"History, they say, is written by the victors. The same is true of the images that illustrate history. Nations defeated in the great battles of the centuries were threatened with obscurity unless they could leave oral or visual proof of prosperity. A victor was only a true victor once he had proclaimed his superiority for all the world to hear and see. Images have tremendous influence. They are suggestive. They show what is casually accepted as truth and reality. They challenge us. Images are a privilege. If you’ve got them on your side you have a better chance of things going your way”
This excerpt was taken from “Universal Spirit” - a photographic memoir featuring photography works from the last five years of research and exploration by self-taught British-born Sierra Leonean photojournalist Henry J. Kamara. Inspired by the movement of his family, Kamara is particularly concerned with the complexities of identity and exploring how race and class impact the movement of people and culture.
Forming a more complete understanding about the origins of his heritage and movement of his culture quickly became a topic of interest for Kamara. “My father was born in Sierra Leone, Mende tribe. His mother was of the Mende tribe and lived in Manjama, Bo in the Southern province of Sierra Leone. His father was a Lebanese man. Story unknown. My mother is also Mende tribe and was born in the Eastern province in Blama. As a young child after the death of her mother and father, she moved to Tikonko, Bo” he explains. “In an attempt to become more familiar with the agents responsible for shaping my life, I left for Salone. Growing up in London left me with an insatiable sense of displacement."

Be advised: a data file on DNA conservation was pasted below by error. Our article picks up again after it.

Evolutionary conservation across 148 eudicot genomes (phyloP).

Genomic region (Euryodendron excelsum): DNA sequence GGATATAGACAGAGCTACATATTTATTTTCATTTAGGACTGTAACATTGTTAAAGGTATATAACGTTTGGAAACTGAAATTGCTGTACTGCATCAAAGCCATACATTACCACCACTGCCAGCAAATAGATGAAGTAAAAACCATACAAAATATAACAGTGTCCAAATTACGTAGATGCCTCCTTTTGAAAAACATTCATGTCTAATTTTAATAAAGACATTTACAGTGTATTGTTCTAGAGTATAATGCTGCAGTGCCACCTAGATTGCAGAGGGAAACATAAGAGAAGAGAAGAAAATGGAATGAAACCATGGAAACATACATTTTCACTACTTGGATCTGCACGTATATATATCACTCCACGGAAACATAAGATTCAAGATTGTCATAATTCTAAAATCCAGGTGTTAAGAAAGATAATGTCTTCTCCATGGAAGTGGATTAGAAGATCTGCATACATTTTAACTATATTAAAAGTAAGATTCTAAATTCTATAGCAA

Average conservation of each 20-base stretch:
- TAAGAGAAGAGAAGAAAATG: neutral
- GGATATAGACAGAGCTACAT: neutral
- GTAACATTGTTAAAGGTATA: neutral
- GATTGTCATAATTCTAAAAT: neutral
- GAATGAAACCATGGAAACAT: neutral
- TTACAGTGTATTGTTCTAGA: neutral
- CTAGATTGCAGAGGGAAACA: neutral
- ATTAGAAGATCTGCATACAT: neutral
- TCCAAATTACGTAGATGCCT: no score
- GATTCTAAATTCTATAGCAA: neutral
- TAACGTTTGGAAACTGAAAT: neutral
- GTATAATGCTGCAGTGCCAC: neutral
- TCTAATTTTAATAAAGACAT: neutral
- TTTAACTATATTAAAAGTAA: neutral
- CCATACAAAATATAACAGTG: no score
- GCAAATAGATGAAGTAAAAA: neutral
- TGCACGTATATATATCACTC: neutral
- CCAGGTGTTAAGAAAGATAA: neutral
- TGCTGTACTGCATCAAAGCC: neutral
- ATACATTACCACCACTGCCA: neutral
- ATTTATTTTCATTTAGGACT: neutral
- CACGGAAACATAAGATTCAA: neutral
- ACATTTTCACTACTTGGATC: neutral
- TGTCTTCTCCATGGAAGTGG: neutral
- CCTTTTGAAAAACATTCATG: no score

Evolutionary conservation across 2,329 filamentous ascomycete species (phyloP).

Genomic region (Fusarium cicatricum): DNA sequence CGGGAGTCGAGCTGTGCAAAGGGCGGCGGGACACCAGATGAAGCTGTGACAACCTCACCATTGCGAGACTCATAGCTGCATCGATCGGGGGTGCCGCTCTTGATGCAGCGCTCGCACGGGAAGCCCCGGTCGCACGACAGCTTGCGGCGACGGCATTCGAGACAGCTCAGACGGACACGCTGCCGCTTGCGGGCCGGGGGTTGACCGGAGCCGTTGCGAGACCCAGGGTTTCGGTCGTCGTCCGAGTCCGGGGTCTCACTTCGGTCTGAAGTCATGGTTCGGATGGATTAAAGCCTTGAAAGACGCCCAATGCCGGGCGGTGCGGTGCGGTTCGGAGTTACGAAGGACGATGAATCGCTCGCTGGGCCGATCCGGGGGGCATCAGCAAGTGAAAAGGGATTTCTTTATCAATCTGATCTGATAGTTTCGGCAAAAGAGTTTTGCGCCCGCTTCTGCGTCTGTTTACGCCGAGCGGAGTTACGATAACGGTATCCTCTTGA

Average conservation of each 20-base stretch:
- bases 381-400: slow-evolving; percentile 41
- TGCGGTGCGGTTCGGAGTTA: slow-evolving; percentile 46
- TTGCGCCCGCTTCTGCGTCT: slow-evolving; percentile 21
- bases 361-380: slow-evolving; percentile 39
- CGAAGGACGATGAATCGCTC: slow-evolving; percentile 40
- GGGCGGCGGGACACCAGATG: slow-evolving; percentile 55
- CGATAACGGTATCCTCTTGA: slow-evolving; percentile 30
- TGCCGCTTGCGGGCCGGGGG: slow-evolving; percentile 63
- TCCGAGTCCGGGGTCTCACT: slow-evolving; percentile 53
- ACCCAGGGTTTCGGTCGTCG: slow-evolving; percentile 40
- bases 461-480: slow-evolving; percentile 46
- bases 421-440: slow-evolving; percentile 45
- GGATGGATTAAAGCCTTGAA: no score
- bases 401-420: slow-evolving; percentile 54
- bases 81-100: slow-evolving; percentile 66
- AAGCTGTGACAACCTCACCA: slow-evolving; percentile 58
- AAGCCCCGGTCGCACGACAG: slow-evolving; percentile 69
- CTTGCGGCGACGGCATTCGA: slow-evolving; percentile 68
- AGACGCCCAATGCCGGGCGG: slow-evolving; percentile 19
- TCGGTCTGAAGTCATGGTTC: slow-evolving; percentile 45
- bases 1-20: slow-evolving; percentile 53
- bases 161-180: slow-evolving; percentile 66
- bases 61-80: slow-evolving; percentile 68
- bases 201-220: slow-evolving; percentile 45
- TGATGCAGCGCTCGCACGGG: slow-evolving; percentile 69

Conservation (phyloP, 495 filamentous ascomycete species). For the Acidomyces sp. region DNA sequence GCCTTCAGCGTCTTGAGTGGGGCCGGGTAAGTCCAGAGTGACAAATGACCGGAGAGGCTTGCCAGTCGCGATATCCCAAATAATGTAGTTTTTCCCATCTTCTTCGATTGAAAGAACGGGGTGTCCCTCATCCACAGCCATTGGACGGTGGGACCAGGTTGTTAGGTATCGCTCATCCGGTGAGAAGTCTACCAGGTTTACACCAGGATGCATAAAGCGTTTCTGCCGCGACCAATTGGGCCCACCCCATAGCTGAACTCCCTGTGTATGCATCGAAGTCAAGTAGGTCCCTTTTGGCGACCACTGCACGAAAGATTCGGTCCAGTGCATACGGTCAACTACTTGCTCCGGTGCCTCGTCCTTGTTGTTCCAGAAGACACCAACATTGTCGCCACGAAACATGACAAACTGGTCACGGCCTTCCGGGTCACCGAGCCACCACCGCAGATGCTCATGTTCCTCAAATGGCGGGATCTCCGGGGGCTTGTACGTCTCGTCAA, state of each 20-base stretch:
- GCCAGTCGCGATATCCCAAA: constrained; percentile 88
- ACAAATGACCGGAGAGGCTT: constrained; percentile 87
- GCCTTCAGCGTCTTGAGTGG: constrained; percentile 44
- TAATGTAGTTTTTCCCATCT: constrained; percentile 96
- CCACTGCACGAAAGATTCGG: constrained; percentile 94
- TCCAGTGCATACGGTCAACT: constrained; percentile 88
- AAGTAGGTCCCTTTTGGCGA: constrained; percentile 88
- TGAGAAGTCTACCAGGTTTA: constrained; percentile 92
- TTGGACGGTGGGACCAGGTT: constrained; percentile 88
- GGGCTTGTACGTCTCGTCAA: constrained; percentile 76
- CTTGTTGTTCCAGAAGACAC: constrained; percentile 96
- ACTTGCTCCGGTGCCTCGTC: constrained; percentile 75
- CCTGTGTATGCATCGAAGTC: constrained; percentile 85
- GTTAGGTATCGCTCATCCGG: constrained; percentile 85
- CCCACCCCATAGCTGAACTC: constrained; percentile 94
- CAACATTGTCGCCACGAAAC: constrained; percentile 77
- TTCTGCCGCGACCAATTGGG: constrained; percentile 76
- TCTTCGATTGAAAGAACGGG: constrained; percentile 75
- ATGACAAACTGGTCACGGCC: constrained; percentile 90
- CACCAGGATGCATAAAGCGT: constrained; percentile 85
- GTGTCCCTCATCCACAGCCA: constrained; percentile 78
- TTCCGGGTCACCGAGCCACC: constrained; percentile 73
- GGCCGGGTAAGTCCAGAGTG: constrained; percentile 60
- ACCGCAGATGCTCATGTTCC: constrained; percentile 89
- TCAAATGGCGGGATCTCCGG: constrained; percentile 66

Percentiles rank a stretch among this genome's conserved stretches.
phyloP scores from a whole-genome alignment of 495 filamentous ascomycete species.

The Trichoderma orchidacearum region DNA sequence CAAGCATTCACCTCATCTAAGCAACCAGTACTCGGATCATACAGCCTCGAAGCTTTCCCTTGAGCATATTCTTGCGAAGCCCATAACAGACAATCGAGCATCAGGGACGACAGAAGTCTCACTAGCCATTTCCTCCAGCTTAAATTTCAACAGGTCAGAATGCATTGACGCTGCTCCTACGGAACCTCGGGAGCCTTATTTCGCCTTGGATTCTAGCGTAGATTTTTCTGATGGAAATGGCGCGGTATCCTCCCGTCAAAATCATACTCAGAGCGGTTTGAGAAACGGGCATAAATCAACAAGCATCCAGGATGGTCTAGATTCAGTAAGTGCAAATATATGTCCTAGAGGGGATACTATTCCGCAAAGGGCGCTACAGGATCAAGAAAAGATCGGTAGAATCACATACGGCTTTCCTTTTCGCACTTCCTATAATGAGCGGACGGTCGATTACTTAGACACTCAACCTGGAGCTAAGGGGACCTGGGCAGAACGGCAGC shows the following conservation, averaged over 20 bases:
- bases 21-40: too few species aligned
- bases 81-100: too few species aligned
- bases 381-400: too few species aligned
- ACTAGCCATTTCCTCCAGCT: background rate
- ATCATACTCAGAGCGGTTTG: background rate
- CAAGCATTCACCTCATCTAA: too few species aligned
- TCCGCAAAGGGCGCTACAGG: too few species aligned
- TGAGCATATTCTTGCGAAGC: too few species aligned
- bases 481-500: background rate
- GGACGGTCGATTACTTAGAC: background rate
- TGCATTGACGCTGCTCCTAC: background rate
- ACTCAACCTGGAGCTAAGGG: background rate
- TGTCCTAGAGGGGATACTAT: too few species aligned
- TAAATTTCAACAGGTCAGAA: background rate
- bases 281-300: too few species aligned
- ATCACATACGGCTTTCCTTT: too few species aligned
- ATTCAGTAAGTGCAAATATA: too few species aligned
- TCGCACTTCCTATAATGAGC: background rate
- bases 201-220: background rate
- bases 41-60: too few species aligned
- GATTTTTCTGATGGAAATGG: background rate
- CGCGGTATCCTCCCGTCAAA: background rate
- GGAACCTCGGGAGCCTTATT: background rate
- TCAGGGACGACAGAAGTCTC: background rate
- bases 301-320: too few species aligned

"Growing up in London left me with an insatiable sense of displacement."
"How did I come to be born in the “mother country” of the British commonwealth? What were the social and historical forces that dictated my family’s movement? How has this impacted my understanding of class and race? How different would my life have been had I been born in Sierra Leone?"
Kamara offers his story as a vehicle for conversation, an example of an immigrant reflecting on their identity and celebrating the history of their ancestors. Keeper of the Flame is the first insight into his own experience and a series Kamara describes as “a lifelong commitment to documenting, preserving and promoting the culture and people of Sierra Leone”.
"Returning to take photographs in Sierra Leone was a daunting prospect at first. In the past Sierra Leone has generally been portrayed as poor, in need of aid; or as a war-torn paradise with stolen riches and corrupt leaders. Some of which is true, however, far from enough to form a comprehensive picture of the culture and people who call it home. As a result, there is an underling sense of uncertainty and mistrust towards those they do not recognise as native Sierra Leoneans. Not to mention the inescapable reality of my Western lens. The thing about the diaspora is, you never feel quite one or the other. Not really British, not really an African. Somewhere in between. So overcoming these conflicts was also a personal battle, not just an occupational one. It wasn’t long until I began to notice the looks and the murmuring. Soon after, I learnt the phrase pumwee, a krio word meaning white boy. A term alluding to my inescapable British tone of voice, Western education and fresh smelling clothes. I quickly found myself explaining how I loved Cassava leaves, that I could rap every word to borbor pain and displaying my best Krio in an attempt to validate my commitment to Sierra Leone.
"The thing about the diaspora is, you never feel quite one or the other. Not really British, not really an African. Somewhere in between."
"This meant that whenever I did find the courage to speak to someone, it was never without fear of being misunderstood. But I was aware of this, and it encouraged me to evolve my approach."